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Awards and Loans

The Trust offers financial assistance to individuals or groups to carry through restoration or improvement projects to completion. The Trust also invites enquiries about sponsoring one or more Awards.

Frank Dubleton: 

Lifetime Achievement Award in recognition of more than 60 years service to the Great Western Society and the Didcot Railway Centre.


Frank Dumbleton II Frank Dumbleton has been a volunteer the Great Western Society, the charity which operates the Didcot Railway Centre, for more than 60 years. He was not actually a founder member but was involved from the 1961 beginning, even if his involvement was initially limited by being away at boarding school.

Once free from boarding school he was elected to the GDS committee, and his home was the society's registered address until an office was established at Didcot in 1974. From the beginning he was to be found behind a camera, taking still and moving pictures to record people and events and of course railways, rolling stock and locomotives. Quite apart from their value in preserving the history of the Society and the Didcot Railway Centre, his pictures have contributed not only to the quality of the society's Great Western Echo which he edited in the 1960s and 70s, but have also contributed significantly to the image-led marketing strategy adopted in 2020 as well as the society's website and Facebook presence. He has also found time to serve as guide and museum steward at Didcot.

Surprising though it may seem, he managed to fit in a career with British Rail in their Western Region Publicity Department in London and Reading.











Ray Hooley: Lifetime Achievement Award in recognition of his rescue and custodianship of the world's oldest steam excavator.

Ray Hooley II


Steam Excavator Number 306 the world's oldest working excavator was built in 1911 in Lincoln by Ruston, Proctor and Co. After almost 20 years of work it and the chalk quarry in which it had been working were abandoned, and the quarry filled up with water, which, because of the minerals present, turned blue.

47 years later, after 3 years of planning it was recovered from the Blue Lagoon over the course of one weekend by a team led by Ray Hooley. His first sight of it had been the tip of the jib, the rest of the machine sitting in 25 feet of water, but he decided it was worth the £1 he paid the owners of the quarry, by then a recreational lake.

Once it was back in Lincoln, Ray negotiated an arrangement with Ruston-Bucyrus, its makers successors, that would get the navvy renovated and in steam again after work by their apprentices. and he arranged boiler renovation with Robeys of Lincoln. Number 306, once back in steaming order, was then loaned permanently to the Museum of Lincolnshire Life provided they kept it in good condition.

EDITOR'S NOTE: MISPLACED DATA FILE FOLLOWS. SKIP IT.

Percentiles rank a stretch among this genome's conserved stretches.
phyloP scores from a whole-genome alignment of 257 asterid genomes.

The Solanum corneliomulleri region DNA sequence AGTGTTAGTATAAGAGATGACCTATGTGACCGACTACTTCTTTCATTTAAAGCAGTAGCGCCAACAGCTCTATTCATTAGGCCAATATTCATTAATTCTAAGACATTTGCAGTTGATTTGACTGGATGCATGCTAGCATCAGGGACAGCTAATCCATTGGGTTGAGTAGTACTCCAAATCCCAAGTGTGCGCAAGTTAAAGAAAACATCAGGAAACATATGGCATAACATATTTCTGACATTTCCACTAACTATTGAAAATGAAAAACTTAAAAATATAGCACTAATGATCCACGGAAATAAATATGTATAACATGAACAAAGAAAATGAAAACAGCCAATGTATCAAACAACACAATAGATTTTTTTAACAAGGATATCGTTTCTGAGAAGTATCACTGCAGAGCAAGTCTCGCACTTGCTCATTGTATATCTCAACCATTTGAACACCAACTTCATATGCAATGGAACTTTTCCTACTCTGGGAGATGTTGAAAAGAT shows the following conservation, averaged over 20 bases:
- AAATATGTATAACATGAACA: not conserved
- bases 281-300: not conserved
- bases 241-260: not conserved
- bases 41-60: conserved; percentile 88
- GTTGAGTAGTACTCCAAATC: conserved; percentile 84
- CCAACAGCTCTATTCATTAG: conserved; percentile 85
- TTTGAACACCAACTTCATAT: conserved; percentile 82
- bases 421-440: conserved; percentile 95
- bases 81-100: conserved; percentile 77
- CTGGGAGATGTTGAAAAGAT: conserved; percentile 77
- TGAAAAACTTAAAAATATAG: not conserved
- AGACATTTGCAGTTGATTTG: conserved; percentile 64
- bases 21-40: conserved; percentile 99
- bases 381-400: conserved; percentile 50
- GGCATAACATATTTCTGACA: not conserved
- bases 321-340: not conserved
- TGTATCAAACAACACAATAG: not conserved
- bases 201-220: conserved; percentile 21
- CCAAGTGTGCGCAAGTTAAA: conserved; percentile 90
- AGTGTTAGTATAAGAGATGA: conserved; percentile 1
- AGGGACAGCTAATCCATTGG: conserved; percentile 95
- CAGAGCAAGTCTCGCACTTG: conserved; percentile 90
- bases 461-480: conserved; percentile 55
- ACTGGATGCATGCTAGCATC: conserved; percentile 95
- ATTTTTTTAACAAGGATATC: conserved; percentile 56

By 2011, after standing outdoors for 30 years, it wasn't in good condition at all what's more the Museum did not have the resources to do anything about the 40-ton machine. So Ray took it back and gave it to the Vintage Excavator Trust of Threlkeld, Cumbria, who had the energy and enthusiasm to apply for a Heritage Lottery Grant and carry out further major repairs to the total value of £122,000. Better still, the Trust has a quarry where their collection of 80 vintage cranes and excavators (of which no 306 is the oldest) can be put to work. 306 had not done any digging for the 30 years it was at the museum, but can be seen in action at the Vintage Excavator Trust's open days. Ray's relationship with this machine has lasted 45 years, and fully warrants his Lifetime Achievement Award.


Ernest Horsfall: Lifetime Achievement Award in recognition of more than 60 years of service to light aviation.


Eric Horesefall II

Ernest Horsfall trained as a mechanical engineer and served during WW2 with REME. A trip in an RAF flying boat first inspired him to fly, but it wasn't until 1961, at the age of 43, that he took his first flying lesson. Since the 1960's he has become a respected figure in the world of light aircraft engineering andrenovation. In March 2021, just ahead of his 103rd birthday, he renewed his aircraft Inspectors' certificate for the 50th consecutive year.